BASE protest land destruction ahead of G20

JOSHUA WELLS

Brisbane Aboriginal-Sovereign Embassy (BASE) today marched through the streets of Brisbane protesting the ‘destruction of sacred sites’.

The ‘Genocidal 20’ rally began at 9 am with speeches from elders and others protesting against coal seam gas ‘fracking’, uranium mining and land degradation.

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Protester Kisha, 18, marching through the streets of Brisbane. Photo: Cory Wright

BASE participant and rally MC Paul Spearim said the G20 Leaders’ Summit this weekend is an ideal opportunity to raise awareness about land degradation.

“Today is about Indigenous and non-Indigenous people letting the world, and the rest of the Australian society, know that the destruction of our sacred sites cannot be carried on,” Mr Spearim said.

“They are taking our song, dance and stories and they are trying to say we have no song, dance and stories, it remains a part of our heart and soul,” he said

“We are trying to say you don’t need to destroy those lands for profit.

“[The G20] opens the door so [the world] can finally hear the First Nation’s people of this land’s voice and story.”

The rally marched through Edward Street and surrounds, stopping at key intersections as protesters chanted “Genocidal 20, leave our lands alone”.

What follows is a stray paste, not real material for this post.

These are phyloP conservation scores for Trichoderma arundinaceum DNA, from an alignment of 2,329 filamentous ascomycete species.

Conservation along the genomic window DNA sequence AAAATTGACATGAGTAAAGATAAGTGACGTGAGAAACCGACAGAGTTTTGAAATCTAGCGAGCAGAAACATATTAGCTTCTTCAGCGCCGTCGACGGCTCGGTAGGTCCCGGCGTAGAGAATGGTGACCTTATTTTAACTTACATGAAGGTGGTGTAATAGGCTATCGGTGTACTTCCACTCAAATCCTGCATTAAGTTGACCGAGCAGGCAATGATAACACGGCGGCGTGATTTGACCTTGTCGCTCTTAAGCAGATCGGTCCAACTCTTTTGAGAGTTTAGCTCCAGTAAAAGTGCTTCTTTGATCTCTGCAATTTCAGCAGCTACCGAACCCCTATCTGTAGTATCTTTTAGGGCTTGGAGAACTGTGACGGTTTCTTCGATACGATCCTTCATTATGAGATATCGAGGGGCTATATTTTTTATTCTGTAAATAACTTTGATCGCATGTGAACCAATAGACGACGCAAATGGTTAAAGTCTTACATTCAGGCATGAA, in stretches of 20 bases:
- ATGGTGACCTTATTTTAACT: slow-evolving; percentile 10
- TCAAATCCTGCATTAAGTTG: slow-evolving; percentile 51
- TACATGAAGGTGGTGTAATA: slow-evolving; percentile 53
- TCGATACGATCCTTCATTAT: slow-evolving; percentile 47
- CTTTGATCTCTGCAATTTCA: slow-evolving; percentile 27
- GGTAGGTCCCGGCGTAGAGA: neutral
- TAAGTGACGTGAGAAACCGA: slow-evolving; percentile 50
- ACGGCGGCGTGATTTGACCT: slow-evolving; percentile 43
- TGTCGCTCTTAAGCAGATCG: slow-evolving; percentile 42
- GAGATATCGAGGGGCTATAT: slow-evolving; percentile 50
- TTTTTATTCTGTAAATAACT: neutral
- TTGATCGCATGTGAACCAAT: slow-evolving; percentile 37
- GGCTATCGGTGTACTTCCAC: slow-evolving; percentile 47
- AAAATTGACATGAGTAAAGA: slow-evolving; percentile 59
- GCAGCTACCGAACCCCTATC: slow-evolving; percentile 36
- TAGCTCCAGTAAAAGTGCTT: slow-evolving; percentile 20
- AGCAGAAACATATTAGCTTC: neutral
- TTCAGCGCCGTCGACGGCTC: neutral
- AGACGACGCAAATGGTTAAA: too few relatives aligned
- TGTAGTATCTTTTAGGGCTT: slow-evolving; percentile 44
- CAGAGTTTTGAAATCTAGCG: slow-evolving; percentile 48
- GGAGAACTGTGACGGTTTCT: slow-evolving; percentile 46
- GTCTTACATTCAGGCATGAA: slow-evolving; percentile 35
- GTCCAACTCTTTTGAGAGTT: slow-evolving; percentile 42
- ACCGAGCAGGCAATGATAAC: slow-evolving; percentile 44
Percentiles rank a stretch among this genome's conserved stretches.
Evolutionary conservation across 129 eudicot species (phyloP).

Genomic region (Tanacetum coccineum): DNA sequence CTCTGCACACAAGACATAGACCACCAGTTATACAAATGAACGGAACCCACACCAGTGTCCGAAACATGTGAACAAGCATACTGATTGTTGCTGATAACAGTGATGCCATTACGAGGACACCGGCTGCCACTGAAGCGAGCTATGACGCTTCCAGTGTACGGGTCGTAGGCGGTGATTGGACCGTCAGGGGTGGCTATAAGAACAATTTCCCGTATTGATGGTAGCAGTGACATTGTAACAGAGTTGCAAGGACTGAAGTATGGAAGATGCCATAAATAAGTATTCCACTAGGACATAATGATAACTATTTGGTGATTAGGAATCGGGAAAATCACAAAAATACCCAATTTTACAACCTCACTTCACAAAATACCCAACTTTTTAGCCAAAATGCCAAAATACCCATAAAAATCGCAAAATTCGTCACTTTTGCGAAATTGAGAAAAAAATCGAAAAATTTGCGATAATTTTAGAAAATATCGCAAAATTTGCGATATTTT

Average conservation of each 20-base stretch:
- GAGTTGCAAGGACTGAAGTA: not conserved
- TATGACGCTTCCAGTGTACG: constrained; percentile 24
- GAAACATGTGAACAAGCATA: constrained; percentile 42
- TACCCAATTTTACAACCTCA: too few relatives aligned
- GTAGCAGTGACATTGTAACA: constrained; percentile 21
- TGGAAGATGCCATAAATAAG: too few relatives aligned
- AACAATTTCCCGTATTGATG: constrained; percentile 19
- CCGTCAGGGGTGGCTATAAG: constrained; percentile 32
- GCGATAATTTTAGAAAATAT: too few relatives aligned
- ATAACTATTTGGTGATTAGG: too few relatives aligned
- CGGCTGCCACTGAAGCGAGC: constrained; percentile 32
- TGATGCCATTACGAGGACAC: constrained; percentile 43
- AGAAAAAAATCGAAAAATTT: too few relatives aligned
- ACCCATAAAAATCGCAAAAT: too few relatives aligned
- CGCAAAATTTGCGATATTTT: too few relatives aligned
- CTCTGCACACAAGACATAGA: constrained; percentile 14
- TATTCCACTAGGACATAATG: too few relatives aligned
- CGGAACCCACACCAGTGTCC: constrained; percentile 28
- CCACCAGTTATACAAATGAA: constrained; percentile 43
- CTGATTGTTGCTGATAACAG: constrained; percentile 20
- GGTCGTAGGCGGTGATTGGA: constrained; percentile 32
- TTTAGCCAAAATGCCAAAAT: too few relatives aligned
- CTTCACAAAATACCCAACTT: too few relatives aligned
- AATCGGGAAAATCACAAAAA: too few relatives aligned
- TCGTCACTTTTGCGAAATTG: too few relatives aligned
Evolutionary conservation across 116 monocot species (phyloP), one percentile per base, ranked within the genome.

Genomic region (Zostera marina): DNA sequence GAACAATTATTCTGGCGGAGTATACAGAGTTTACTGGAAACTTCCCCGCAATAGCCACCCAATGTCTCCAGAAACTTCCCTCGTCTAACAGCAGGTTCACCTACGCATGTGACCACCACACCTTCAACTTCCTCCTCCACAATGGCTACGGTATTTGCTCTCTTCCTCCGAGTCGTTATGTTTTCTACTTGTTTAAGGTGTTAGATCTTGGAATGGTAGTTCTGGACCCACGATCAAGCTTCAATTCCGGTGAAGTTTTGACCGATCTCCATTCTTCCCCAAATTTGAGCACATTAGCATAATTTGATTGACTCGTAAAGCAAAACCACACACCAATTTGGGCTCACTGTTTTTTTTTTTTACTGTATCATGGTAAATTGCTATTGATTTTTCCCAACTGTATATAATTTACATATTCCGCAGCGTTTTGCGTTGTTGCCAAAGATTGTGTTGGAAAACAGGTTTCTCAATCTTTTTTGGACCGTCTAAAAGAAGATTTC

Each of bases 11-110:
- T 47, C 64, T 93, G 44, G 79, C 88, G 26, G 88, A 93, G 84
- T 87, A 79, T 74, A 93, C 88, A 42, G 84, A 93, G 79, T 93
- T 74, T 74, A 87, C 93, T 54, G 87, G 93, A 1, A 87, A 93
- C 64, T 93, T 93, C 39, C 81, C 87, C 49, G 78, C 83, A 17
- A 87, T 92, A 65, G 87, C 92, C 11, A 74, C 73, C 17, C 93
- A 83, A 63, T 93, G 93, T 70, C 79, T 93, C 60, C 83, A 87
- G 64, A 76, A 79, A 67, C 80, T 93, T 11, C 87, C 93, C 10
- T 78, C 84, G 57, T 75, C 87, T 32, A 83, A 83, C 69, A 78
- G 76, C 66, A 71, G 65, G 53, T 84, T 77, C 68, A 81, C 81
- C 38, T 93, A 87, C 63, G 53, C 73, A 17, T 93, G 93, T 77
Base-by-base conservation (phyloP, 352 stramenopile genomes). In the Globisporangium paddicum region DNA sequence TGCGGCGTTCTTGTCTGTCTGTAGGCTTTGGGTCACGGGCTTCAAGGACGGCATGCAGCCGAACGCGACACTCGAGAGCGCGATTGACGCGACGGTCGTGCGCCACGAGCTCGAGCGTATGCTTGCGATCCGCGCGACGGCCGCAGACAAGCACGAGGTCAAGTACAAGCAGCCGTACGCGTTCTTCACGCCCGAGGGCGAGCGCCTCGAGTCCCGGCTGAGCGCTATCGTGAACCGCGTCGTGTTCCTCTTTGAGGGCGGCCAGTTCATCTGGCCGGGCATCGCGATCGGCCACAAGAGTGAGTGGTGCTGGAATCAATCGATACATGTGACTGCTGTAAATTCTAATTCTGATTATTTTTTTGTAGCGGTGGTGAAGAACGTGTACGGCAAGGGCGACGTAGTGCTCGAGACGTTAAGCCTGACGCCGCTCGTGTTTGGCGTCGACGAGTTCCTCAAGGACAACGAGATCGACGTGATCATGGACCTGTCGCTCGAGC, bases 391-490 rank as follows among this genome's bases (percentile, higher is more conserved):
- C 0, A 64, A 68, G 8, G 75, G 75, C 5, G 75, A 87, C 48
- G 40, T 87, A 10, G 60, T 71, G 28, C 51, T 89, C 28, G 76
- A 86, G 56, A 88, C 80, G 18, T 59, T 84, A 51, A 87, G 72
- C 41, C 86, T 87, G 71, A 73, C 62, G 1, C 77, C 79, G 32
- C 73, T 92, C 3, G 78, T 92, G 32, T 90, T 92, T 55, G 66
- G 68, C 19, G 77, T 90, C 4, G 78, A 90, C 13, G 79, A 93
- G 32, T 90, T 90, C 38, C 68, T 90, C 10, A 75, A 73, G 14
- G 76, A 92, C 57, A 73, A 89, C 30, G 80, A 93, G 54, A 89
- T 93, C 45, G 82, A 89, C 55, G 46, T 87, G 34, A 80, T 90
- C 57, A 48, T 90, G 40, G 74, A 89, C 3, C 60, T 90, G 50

Wakawaka Goreng Goreng tribe Spiritual Leader Anthony Hill said these protests are vital to get the messages of aboriginal people out to the world.

“[The rallies] will get us on TV’s around the world,” he said.

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Protesters want changes to land mining. Photo: Cory Wright

“Australia is the Silent Country and the government informs everyone about the aboriginal people overseas.”

Mr Hill said that, after 50 years of marching in the streets, he is grateful he is still able to protest.

“At 67 years old, what encourages me is the heart and conviction of the people.”

BASE will run a program throughout the week, with a Death in Custody rally on Friday before Decolonisation and Profit rallies on Saturday and Sunday.

Trackbacks

  1. […] Telford, a young Bundjalung woman, said five other Indigenous youth came from as far as Darwin and Mildura to attend the protest, just days after the Brisbane Aboriginal-Sovereign Embassy’s anti-mining and fracking protest. […]

  2. […] Ms Telford, a young Bundjalung woman, said five other Indigenous youth came from as far as Darwin and Mildura to attend the protest, just days after the Brisbane Aboriginal-Sovereign Embassy’s anti-mining and fracking protest. […]

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